Changes Demeanor

With the Tawana Brawley fiasco all but forgotten and with Sharpton now being courted by various politicos his demeanor was rapidly changing. In 1995 New York said Sharpton was no longer the "Winnie Mandela of African-American politics," but was rather adopting a more conciliatory style reminiscent of the late Dr. Martin Luther King Jr. With Sharpton's entry into mainstream politics a kinder and gentler Al was calling for racial harmony and a Christian attack on the politics of meanness. Leading a 1995 March from New York City to Albany in protest of Governor George Pataki's budget cuts Sharpton told his fellow marchers:

There is a mean-spiritedness in the land. If the poor can be scapegoated today, who can be tomorrow? It's as though it's somehow criminal to be unfortunate. Over 60 percent of the children who are classified as poor in this country are the children of people who work every day. This is a battle for the soul of this country. A battle between the Christian right and the right Christians. The Christian right says cut the poor. The right Christians say feed the poor.

In a December 1995 article Newsday wrote that to his admirers Sharpton is an authentic leader, a courageous standard-bearer, and a champion of causes where others fear to tread. To his detractors however Sharpton is an inflammatory race-baiting agitator and a "… self-aggrandizing, publicity-seeking manipulator of the media." Sharpton took it all in stride, he's heard it all before, and announced a possible challenge to Rudolph Giuliani's mayoralty. On June 21, 1997, he formally announced his candidacy for New York City's Democratic mayoral nomination.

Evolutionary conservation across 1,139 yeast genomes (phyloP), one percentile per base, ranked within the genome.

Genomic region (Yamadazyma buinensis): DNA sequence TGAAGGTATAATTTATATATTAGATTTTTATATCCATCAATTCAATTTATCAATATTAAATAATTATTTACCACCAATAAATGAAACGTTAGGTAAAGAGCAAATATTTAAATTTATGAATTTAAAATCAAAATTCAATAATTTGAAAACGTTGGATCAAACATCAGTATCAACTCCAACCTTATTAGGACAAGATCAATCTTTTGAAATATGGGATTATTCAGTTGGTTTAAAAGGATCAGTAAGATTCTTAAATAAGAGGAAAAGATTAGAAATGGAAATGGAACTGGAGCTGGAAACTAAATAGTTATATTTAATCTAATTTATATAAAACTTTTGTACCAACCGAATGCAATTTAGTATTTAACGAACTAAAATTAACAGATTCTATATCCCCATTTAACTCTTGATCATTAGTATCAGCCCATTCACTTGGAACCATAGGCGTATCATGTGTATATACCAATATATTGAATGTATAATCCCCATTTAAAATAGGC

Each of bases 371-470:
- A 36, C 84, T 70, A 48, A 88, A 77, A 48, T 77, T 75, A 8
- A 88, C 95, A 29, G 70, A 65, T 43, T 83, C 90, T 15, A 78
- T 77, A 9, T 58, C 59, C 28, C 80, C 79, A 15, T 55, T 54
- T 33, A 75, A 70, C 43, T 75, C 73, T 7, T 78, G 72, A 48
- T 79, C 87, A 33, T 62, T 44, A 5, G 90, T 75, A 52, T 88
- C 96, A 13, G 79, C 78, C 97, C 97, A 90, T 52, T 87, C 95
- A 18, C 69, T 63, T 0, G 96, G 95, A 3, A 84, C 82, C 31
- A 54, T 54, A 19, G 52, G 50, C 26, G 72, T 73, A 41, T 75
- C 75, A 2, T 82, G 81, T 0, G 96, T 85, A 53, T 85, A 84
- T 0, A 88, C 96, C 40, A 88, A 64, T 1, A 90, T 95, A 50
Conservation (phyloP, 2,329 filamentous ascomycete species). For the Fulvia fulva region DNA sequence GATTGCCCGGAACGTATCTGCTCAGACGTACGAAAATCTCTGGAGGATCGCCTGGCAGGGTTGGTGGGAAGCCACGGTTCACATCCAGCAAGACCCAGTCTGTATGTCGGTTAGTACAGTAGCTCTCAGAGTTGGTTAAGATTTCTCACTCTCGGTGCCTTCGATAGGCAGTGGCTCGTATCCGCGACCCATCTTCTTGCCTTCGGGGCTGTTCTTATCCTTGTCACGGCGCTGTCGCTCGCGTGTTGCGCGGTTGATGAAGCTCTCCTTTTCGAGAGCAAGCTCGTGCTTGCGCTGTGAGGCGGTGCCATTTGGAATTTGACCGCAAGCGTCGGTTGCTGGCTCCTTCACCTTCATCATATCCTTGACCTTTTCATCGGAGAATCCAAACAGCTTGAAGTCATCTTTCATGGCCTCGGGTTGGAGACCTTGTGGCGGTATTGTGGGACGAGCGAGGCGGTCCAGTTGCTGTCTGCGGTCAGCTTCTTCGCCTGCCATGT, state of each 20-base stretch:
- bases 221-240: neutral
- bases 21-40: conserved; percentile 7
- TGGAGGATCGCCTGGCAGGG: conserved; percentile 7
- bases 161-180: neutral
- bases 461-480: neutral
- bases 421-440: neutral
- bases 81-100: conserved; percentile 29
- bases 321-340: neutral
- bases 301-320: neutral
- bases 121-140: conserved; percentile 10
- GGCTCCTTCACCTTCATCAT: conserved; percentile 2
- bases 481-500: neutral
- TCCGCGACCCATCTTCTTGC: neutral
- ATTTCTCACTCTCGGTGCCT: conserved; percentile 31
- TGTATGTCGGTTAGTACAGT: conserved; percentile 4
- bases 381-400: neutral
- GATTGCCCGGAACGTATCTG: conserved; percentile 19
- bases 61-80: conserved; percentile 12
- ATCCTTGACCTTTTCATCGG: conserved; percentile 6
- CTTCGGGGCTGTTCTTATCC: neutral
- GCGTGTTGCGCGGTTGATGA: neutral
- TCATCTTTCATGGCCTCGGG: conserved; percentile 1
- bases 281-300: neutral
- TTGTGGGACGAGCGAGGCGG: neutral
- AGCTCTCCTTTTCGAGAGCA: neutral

In 1996 Sharpton published his autobiography Go and tell Pharaoh: the autobiography of Reverend Al Sharpton.

Further Reading on Al Sharpton

Estell, Kenneth, ed., The African-American Almanac, Gale Research, 1994.

Sharpton, Al, Go and tell Pharaoh: the autobiography of Reverend Al Sharpton, Doubleday, 1996.

Albany Times-Union, April 11, 1990.

Atlanta Constitution, May 12, 1989.

Buffalo News, August 26, 1990; October 15, 1990.

Esquire, January 1990.

Gentleman's Quarterly, December 1993. Jet, April 6, 1992; April 26, 1993.

Los Angeles Times, September 27, 1989; January 13, 1991.

Miami Herald, July 14, 1989. Newark Star-Ledger, August 26, 1990.

New Republic, September 19-26, 1994.

Newsday (Long Island), January 20, 1988; January 22, 1988; June 22, 1988; January 6, 1989; April 27, 1989; June 30, 1989; May 21, 1990; August 12, 1990; January 13, 1991; January 18, 1991; December 14, 1995.

Newsweek, May 13, 1991.

New York, April 3, 1995.

New York Times, January 21, 1997.

Orlando Sentinel, May 25, 1990.

Philadelphia Inquirer, May 24, 1990.

Time, May 28, 1990.

Washington Post, July 14, 1988; September 5, 1990.